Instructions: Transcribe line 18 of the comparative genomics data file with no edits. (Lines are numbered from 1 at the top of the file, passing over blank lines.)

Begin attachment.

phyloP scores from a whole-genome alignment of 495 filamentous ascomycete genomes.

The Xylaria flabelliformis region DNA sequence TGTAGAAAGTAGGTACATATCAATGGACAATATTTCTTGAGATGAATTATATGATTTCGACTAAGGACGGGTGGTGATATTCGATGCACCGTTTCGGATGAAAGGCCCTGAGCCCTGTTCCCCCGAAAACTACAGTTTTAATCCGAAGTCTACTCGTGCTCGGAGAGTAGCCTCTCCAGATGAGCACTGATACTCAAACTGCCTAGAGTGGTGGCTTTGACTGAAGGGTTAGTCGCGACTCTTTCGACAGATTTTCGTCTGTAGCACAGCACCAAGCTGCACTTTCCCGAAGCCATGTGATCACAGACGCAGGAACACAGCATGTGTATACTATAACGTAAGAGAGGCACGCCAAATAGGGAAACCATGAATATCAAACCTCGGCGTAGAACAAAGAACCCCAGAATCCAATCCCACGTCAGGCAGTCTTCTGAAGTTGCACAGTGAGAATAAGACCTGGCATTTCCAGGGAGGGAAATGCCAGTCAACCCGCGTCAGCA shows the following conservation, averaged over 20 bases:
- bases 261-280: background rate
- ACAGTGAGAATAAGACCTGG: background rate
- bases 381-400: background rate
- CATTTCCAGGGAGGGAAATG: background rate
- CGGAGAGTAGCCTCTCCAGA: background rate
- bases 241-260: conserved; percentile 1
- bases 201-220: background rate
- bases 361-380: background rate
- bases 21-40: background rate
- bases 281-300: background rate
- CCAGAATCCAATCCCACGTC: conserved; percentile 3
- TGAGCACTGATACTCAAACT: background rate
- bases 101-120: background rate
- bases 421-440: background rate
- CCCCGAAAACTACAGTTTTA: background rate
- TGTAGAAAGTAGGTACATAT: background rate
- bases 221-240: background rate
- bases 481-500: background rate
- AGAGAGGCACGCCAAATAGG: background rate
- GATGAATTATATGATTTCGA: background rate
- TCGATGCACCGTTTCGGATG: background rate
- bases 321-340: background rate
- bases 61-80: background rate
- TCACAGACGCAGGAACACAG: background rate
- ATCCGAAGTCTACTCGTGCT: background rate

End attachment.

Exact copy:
- TGTAGAAAGTAGGTACATAT: background rate